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How many outcome-specific endpoints are evaluated? 4
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What is the (or one of the) endpoint(s) evaluated? (Each endpoint listed separately) Blood pressure (central [aortic] and peripheral [brachial] SBP, DPB, and PP)
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List additional health endpoints (separately). 2 Heart rate
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List additional health endpoints (separately).3 Aortic stiffness (pulse wave velocity)
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List additional health endpoints (separately).4 Wave reflection (augmentation index, augmented pressure)
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List additional health endpoints (separately).5
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List additional health endpoints (separately).6
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Clinical, physiological, other Physiological
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What is the study design? Controlled Trial
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Randomized or Non-Randomized? RCT
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What were the diagnostics or methods used to measure the outcome? Objective
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Optional: Name of Method or short description Method for measuring heart rate was not specified in Methods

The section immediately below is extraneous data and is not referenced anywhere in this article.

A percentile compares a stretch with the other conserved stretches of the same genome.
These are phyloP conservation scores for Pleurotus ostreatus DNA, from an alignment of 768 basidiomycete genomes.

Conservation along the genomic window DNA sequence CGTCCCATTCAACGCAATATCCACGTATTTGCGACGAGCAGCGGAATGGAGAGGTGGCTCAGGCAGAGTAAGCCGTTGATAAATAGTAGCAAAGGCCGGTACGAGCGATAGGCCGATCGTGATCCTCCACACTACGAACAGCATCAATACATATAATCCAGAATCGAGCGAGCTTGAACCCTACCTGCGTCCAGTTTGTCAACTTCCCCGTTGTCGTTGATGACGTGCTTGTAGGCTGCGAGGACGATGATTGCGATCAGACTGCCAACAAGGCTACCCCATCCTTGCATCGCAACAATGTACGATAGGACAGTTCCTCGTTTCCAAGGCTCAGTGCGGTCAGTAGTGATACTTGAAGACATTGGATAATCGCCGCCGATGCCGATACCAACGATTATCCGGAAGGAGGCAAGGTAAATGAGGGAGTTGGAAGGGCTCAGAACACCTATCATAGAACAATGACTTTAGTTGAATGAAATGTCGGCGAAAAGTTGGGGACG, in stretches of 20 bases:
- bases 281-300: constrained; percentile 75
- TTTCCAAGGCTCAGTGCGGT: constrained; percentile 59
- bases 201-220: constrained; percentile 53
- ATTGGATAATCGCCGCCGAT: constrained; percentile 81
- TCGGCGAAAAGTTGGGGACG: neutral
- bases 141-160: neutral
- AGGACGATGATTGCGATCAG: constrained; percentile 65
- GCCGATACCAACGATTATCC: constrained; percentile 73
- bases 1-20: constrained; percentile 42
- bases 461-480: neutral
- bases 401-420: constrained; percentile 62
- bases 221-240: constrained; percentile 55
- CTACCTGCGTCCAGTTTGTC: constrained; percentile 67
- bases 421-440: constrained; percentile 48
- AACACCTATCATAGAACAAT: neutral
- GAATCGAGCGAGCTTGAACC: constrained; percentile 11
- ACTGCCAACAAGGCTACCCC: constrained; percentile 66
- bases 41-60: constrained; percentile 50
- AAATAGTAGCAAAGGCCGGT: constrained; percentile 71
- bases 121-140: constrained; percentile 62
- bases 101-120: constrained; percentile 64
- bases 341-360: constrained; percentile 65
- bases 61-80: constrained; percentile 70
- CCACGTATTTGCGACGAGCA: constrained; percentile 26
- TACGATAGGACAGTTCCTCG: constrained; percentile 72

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Caffeine (general) Caffeine (general)
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Coffee, Chocolate, energy drink, gum, medicine/supplement, soda, tea, other?
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Measured or self reported? Measured
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Children, adolescents, adults, or pregnant included? Adults
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What was the reference, comparison, or control group(s)? (e.g. high vs low consumption, number of cups, etc.) Subjects served as their own controls (baseline, then placebo)
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What were the listed confounders or modifying factors as stated by the authors? (e.g. multi-variable components of models.  Copy from methods) Mean pressure was a covariate in analysis of pulse wave velocity and heart rate was a covariate in analysis of augmentation index
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What conflicts of interest were reported? No information provided
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Refid 12640250
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What were the sources of funding? No information provided
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Results & Comparisons

No Results found.